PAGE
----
Monday, January 30, 2017

The Least Passive People In America

I just spent the most remarkable evening, among the least passive people I've seen. Deep in the wild heart of Lawrence, Kansas, I witnessed two groups of people not content to receive pre-packaged culture, so they made their own. In some ways, it ratified ideas they have percolate, unvoiced, inside my head for years. In other ways, it upended my expectations, and I may never be the same again.

In the first part of my evening, I participated in a painting session. About 32 people gathered in a storefront studio with photographs of their pets, and turned their images into acrylic-on-canvas memorials to how much humans can love small animals. For only about $25 per head, the participants, mostly but not exclusively white women, received paints, prepared canvases, and guidance from experienced artists to recreate their fuzzy or feathered buddies for posterity.

Then, still flush from the creative moment, my companion and I hurried across town to a downtown watering hole where, every Sunday afternoon, nearly two dozen musicians, a group as racially and sexually diverse as their famously polyglot town, gather for a three-hour Celtic music jam. At its peak, the jam included eight fiddlers, four guitarists, two banjos, three percussionists, two flutists, and a concertina player.

The two were very different experiences. The former was scheduled, with a fixed start and end time, a buy-in cost, and designated professionals. The latter was more free-from, with skilled and unskilled players drifting in and out throughout the night, and no definite leader. Some of the musicians, like some of the painters, were appalling compared to others. And both events created venues for undiscovered and unpolished, but gifted, artists waiting for guidance to great accomplishments.

Yet they had more in common than their differences. Both allowed people who almost certainly did something else for a living, people who, I'm sure, don't identify themselves as "painters" or "musicians," to create something worthwhile together. Simply sharing a space and a goal gave their lives shape and definition, even if only for three hours. For that time, they weren't consumers, mere statistics in someone's supply-side graph. For that time, they were creators.

I did it myself. Acrylic on canvas.

Watching these events unfold (and, in the former case, participating), I remembered back in college, when my friend Roger and I led our small prairie town's local pub quiz. For nearly five years, we led what I believe to have been Nebraska's first and, for many years, only British-style pub quiz. At our peak, we filled a good-sized bar, in a moderately prosperous university town, from wall to wall, two Tuesdays per month.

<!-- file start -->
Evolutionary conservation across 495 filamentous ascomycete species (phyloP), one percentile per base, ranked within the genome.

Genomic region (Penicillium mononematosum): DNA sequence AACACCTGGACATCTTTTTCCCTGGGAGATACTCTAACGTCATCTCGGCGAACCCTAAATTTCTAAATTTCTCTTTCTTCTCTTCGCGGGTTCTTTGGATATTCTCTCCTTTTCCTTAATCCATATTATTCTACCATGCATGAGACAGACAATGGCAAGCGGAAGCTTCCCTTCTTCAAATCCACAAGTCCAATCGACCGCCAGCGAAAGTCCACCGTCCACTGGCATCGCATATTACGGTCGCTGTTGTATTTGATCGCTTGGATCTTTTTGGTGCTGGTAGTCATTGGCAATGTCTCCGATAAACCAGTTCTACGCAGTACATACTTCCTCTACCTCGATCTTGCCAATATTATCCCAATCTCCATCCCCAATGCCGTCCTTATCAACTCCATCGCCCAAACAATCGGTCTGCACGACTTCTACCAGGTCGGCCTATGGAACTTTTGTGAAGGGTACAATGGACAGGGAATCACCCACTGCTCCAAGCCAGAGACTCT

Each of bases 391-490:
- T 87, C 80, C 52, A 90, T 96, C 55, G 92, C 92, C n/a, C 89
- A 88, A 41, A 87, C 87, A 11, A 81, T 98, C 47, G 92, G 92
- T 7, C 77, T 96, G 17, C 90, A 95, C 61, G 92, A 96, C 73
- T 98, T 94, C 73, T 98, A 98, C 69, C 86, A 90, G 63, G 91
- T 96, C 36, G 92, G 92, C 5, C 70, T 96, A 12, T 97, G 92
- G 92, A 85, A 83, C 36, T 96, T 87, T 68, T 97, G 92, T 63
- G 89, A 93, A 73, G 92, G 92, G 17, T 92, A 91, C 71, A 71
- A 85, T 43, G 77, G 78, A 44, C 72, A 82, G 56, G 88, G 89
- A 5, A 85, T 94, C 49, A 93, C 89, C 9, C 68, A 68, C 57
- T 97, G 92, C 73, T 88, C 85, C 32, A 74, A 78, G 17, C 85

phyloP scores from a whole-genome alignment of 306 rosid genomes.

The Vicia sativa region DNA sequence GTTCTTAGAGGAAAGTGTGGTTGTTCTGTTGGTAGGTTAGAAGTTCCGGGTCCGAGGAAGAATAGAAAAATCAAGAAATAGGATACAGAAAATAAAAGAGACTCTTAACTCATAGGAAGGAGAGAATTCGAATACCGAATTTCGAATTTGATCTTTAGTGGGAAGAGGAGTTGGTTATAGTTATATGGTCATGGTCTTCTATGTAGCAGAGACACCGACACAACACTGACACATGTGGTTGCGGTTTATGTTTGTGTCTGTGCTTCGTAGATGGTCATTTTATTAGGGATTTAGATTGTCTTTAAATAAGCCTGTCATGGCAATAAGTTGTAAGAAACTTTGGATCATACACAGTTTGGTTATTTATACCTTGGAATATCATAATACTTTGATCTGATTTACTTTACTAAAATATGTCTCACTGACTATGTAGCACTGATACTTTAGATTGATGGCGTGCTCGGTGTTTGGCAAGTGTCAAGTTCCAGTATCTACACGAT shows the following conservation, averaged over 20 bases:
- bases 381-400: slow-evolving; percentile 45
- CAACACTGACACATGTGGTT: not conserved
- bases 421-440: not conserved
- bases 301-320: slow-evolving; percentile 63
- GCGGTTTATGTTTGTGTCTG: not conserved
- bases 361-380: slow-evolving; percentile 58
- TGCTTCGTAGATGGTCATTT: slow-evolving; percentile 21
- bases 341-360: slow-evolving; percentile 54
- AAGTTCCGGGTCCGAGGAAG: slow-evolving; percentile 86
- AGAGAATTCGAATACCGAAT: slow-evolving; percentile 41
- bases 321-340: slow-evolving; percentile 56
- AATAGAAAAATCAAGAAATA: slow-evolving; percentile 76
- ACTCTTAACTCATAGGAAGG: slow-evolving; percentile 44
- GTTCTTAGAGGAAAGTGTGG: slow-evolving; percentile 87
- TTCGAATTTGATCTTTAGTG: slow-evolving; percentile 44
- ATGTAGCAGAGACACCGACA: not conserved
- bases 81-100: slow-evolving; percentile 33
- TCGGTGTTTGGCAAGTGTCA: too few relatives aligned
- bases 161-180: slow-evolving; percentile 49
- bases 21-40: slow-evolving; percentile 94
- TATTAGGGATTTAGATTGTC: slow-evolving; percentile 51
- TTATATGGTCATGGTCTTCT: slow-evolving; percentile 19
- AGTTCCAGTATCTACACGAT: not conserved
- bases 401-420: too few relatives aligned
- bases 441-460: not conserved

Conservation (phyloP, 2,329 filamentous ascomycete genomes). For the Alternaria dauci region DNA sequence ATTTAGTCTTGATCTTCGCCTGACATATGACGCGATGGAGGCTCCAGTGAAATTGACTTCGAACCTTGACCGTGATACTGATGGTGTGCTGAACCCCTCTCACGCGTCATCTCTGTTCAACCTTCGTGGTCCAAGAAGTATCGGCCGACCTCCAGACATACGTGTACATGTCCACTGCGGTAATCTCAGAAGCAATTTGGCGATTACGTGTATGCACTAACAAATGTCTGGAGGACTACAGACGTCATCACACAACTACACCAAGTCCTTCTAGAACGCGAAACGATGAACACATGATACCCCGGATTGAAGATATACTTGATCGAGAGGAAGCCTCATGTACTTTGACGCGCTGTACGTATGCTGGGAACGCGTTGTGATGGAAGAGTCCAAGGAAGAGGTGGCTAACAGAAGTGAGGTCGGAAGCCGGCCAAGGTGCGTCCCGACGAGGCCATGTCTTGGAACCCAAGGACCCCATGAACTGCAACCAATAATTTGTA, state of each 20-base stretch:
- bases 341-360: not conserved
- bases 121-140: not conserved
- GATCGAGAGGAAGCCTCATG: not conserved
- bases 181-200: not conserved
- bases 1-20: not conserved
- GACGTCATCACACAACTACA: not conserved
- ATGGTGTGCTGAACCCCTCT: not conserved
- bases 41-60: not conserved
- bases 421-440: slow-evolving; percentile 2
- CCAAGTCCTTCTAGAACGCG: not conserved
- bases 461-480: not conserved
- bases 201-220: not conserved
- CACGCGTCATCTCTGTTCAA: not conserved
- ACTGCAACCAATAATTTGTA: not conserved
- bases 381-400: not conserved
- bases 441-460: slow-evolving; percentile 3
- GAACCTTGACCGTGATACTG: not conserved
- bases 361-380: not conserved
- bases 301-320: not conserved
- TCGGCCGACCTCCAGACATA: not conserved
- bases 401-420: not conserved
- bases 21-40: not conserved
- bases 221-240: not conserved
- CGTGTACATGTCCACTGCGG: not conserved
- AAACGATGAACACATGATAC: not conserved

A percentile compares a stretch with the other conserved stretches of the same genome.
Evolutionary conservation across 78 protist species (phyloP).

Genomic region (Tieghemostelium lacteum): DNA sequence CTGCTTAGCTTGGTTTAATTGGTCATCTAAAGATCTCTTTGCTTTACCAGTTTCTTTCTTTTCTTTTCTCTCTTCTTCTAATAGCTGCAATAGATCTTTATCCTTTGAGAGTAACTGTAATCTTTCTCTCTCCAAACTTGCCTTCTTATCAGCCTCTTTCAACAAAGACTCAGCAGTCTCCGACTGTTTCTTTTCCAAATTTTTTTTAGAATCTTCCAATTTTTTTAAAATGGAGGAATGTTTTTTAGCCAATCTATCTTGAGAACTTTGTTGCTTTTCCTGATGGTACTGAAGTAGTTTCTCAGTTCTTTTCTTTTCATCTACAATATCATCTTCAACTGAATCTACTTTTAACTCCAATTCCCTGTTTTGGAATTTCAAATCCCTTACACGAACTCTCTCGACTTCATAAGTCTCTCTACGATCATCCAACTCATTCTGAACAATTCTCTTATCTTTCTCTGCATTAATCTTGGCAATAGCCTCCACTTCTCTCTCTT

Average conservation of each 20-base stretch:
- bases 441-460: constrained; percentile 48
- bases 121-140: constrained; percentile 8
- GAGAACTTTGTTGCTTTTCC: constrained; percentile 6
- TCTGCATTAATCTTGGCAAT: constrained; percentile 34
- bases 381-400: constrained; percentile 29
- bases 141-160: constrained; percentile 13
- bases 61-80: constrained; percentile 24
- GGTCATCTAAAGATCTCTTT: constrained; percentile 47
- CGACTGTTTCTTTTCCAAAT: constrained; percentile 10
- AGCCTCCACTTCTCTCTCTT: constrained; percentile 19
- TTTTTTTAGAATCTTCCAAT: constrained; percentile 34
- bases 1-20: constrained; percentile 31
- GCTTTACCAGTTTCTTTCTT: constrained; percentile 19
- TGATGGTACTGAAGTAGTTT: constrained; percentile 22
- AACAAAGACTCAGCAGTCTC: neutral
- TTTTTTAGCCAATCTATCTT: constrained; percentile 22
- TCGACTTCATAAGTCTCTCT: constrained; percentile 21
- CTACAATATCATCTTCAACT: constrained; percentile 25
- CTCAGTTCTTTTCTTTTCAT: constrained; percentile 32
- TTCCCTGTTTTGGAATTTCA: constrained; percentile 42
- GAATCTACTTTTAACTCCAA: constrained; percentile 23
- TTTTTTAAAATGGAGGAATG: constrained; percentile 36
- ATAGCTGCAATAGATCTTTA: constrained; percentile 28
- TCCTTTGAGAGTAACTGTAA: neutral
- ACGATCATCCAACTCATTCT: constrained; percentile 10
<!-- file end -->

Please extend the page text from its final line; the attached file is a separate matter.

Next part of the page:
Yet we never achieved my goal, to cultivate a maker culture in our town. Because Roger and I stood before the assembled crowd, engaging (admittedly good) banter into the microphone, while the crowd watched and listened, our making remained one-sided and hierarchical. The few occasions we had balls enough to relinquish the Mike to crowd members, a whole different vibe developed. Yet I lacked perspective enough to recognize what happened.

Until now.

Roger, who is from Scotland, used to mock Celtic music, claiming he moved to the American prairie to escape what he called "deedly-deedly-dee" music. Yet hearing that music created before me, I realized why Celtic music tends toward repetition: because it's not meant to be heard, unlike Anglo-American pop music. It's meant to be created and, if necessary, constantly re-created. No wonder the earliest Irish albums were just live recordings of pub-house craics.

I love attending concerts, and travel to the Kansas City area to attend big-ticket live concerts two or three times per year. But watching the Celtic music crowd, I realized I wasn't seeing a concert. In a concert, the musicians face the audience, who face the musicians, reinforcing a strict hierarchy of makers and consumers. The effects be entertaining, but ultimately dehumanizing. At the Celtic event, the musicians crowded the room and faced one another, creating a truly small-d democratic experience.

Besides concerts, I've long enjoyed museums, poetry slams, and community theater. All reward a maker culture, and encourage people to participate in culture creation... to a point. Unfortunately, all three also enforce a division between artist and audience. Having witnessed two truly participatory creative experiences, I can't shake off the gap between these and what I've seen elsewhere. Sadly, I have no easy solutions. I just have a vision for a society that demolishes the wall between active creator, and audience.

If you need me, I'll be studying chiaroscuro and practicing my mandolin.

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